Cathy Best of Antelope remembers her youth, spending summers at her family’s cabin at property known as “Camp 19” when she would hike the six and a half miles up to the Grouse Ridge Fire Lookout.
“The Grouse Ridge Lookout was my refuge,” Best said.
She would talk to the fire lookouts hired for the season than “fish her way home” at the alpine lakes dotting the area and return with a string of fish for dinner.
Two years ago, Best was married at the lookout.
“That’s my house of God. It’s just a sacred place to me,” Best said.
Though her family lost the old ditch tenders house a few years ago, she still returns, every opportunity she can, with her two children, to camp in the nearby campground.
At 7,711 feet, the fire lookout is a favorite place of Best’s to watch Fourth of July Fireworks lighting up the night sky above the fairgrounds in Nevada County and Auburn, Roseville, even Cal Expo and Folsom and on a clear evening, as far away as Placerville.
Time has taken its toll on Grouse Ridge Lookout since it was abandoned as an operating fire lookout station in the mid-1970s.
Best was happy when, in 2009, a group of volunteers teamed up with Tahoe National Forest to restore the old lookout. She hopes to rent the lookout for an overnight stay when it becomes available next summer.
“I’m happy to see it having a second life,” she said.
Grouse Ridge Lookout was built in 1923 at a time when hundreds of lookouts were being built across the United States. In the early days, communication systems were primitive and very often didn’t include phone lines or telegraphs.
When smoke was detected, lookouts used homing pigeons and heliographs - flashes of sunlight reflected in mirrors – to warn of fires.
According to the Worldwide Lookout Library on the Forest Fire Lookout Association website, California once had 625 fire lookout towers.
Now 198 remain standing. A small percentage have been restored and can be rented as rustic vacation cabins with 360 degree views, from sunrise to sunset.
Lookouts garner a certain romantic appeal. Solitary summers spent in a Forest Service fire lookout tower attracted writers such as Jack Kerouac, Philip Whalen, Edward Abbey and Gary Snyder.
In the Tahoe National Forest, more than 20 lookouts were built, according to one source, said Public Affairs Officer Ann Westling.
“Many are no longer standing. As communication systems improved, the number of staffed lookouts has decreased,” said Westling.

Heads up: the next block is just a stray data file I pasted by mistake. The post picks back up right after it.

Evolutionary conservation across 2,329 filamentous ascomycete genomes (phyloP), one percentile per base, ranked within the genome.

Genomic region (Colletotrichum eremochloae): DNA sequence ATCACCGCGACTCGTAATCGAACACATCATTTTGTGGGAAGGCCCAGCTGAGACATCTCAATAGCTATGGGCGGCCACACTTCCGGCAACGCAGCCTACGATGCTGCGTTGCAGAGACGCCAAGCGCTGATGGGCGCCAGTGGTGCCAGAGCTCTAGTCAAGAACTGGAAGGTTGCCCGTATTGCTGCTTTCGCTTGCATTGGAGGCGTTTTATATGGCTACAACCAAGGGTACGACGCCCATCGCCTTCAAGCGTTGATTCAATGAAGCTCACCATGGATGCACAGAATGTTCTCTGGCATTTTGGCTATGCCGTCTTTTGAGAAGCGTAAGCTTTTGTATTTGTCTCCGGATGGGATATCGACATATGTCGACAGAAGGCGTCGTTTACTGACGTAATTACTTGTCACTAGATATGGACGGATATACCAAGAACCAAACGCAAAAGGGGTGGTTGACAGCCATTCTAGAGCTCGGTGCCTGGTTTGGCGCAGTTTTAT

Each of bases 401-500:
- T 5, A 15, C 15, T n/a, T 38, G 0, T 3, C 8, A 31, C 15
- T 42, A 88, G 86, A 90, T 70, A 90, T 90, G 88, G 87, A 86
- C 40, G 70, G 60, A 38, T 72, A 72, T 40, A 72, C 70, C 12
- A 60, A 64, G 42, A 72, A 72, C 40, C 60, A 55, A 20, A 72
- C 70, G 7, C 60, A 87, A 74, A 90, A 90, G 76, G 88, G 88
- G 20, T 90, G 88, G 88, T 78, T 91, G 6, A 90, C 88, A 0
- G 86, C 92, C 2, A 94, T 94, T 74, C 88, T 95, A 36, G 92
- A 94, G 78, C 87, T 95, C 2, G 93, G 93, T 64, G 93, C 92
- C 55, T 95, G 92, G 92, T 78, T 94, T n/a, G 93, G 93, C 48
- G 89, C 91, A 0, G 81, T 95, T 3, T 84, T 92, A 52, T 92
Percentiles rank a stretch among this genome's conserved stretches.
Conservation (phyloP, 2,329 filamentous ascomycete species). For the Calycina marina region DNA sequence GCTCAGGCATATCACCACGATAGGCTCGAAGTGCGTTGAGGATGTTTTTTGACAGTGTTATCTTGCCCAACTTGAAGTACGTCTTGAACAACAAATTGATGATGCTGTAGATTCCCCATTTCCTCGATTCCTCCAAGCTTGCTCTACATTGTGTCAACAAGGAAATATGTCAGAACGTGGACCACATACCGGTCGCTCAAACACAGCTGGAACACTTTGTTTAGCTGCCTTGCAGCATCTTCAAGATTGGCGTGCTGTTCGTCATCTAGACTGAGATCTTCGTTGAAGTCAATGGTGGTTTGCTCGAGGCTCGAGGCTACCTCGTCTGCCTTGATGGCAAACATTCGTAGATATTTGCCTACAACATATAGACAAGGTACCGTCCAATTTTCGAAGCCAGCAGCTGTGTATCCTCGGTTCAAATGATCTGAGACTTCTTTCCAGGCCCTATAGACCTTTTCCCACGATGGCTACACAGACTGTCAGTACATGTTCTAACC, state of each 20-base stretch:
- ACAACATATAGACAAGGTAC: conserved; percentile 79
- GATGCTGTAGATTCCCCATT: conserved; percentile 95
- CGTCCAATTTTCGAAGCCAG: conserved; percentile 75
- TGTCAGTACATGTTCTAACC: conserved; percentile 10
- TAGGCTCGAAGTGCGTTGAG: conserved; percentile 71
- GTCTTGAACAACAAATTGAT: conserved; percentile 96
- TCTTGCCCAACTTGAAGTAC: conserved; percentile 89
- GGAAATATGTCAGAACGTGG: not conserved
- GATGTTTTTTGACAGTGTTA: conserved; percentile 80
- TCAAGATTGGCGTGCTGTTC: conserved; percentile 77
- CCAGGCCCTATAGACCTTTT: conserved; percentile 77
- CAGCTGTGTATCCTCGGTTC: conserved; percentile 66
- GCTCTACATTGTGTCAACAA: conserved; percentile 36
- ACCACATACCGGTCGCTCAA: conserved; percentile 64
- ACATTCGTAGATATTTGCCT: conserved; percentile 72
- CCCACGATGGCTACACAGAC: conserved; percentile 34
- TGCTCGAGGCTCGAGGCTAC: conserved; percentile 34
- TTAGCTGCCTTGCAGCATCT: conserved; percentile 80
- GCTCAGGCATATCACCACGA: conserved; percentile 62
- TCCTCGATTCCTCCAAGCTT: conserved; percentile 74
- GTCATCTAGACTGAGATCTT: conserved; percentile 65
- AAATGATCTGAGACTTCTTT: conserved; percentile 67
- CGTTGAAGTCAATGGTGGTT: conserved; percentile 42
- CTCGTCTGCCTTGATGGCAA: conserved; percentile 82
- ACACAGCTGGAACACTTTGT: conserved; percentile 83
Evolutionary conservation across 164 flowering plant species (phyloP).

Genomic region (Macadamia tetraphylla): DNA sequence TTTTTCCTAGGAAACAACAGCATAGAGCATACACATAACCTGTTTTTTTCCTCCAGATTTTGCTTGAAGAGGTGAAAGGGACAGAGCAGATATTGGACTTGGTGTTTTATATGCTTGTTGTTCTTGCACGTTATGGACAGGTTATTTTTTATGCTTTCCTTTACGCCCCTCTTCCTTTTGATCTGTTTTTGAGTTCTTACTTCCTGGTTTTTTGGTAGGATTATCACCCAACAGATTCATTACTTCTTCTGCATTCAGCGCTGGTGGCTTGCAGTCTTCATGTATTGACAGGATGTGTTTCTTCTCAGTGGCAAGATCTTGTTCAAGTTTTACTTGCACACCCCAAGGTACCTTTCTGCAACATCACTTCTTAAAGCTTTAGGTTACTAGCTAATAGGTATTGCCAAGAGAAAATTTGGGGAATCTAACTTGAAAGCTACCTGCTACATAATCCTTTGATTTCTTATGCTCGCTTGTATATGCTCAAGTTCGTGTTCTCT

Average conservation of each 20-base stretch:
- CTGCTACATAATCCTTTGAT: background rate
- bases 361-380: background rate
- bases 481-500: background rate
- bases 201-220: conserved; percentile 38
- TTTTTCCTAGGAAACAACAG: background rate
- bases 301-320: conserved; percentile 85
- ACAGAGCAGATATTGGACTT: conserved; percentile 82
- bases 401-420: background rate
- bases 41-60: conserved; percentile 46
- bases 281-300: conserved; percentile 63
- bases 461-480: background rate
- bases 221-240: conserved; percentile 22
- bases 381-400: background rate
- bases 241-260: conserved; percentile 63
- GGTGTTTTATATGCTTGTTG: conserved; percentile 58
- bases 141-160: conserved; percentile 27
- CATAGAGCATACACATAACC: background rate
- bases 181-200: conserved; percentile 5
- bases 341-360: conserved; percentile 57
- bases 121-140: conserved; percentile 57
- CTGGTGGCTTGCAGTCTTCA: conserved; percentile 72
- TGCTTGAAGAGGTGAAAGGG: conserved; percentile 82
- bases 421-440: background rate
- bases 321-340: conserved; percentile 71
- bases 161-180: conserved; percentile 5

Three remain staffed and provide oversight during the summer months: Saddleback to the north, Babbit Peak on the east and Duncan Peak in the southern area of the Forest.
“Grouse Ridge is one of the oldest — I think there were one or two built before it,” Westling said.
Nearly a decade ago, Calpine Lookout on the Sierraville Ranger District was opened up as a rental through the National Reservation System. South East of Calpine, Sardine Lookout is also being restored for rental.
“It’s a tremendous way to enjoy the National Forest,” Westling said.
So far, the Nevada and Placer Resource Advisory Committee has supplied a grant of $3,000 for construction supplies and the community has raised $6,000 through fundraisers such as a dinner held at Cirino’s at Main Street.
Last year, radio equipment was moved to a new radio vault installed on the north side of the lookout, to allow the removal of solar panels from the lookout roof in an effort to return the building to its original 1923 style.
The detached vault toilet known as “a room with a view” has been pumped and a new liner installed. A fire crew from Big Bend will rebuild the bathroom. Volunteers removed asbestos siding and old, torn-up shelving. They poured new concrete for the propane tank pad, steps and walkway.
In the next few weeks, volunteers hope to get back to work removing the last of the asbestos walls and old metal railings.
New siding has been purchased and volunteers will paint boards at White Cloud Fire Station this summer.
Volunteer licensed contractors will install windows and put on a new roof. Cabinets for the interior, a propane cook and heat stove, a table and chairs and two twin beds will furnish the small lookout.
Though it’s not completed, people can still visit the lookout. Westling cautions people with small children and dogs to be wary of the steep drop offs. Camping is allowed at the Grouse Ridge Campground, just a short walk from the lookout tower.
It’s also a jumping off spot for multiple recreation opportunities in the Grouse Ridge Area – Think alpine lakes, granite boulders, and summer wildflowers. Trails to Milk Lake, Island Lake and Penner Lake are accessible for hiking and mountain bicycling.
“It’s a very nice way to spend the day,” Westling said.
Because of a lack of moisture this year, no campfires will be allowed in the Grouse Ridge Campground this summer, even in fire rings.
For years, Doug Jensen, of Nevada City and former bar owner of the Holiday Caberet has taken his son to the Grouse Ridge Lookout. He’s glad to know people are restoring the old building perched on the edge of the world.
His fascination for lookouts began when he was a young man working for the Forest Service in the 1970s. He has visited dozens of lookouts in California and Oregon.
“I think they are so important historically,” he said.
Some are no longer around. In his own lifetime, Jensen has watched the deterioration and loss of lookouts throughout the West.
He hopes to be one of the first people to stay a night in the Grouse Ridge Lookout.
“I’m glad it’s still there and has survived. I love being on top of a mountain. I really do. I love the fact that you can see forever,” he said.
Grouse Ridge Campground on the Web: http://www.fs.usda.gov/recarea/tahoe/recreation/ohv/recarea/?recid=55588&actid=5
Contact freelance reporter Laura Brown at firstname.lastname@example.org or 530-401-4877.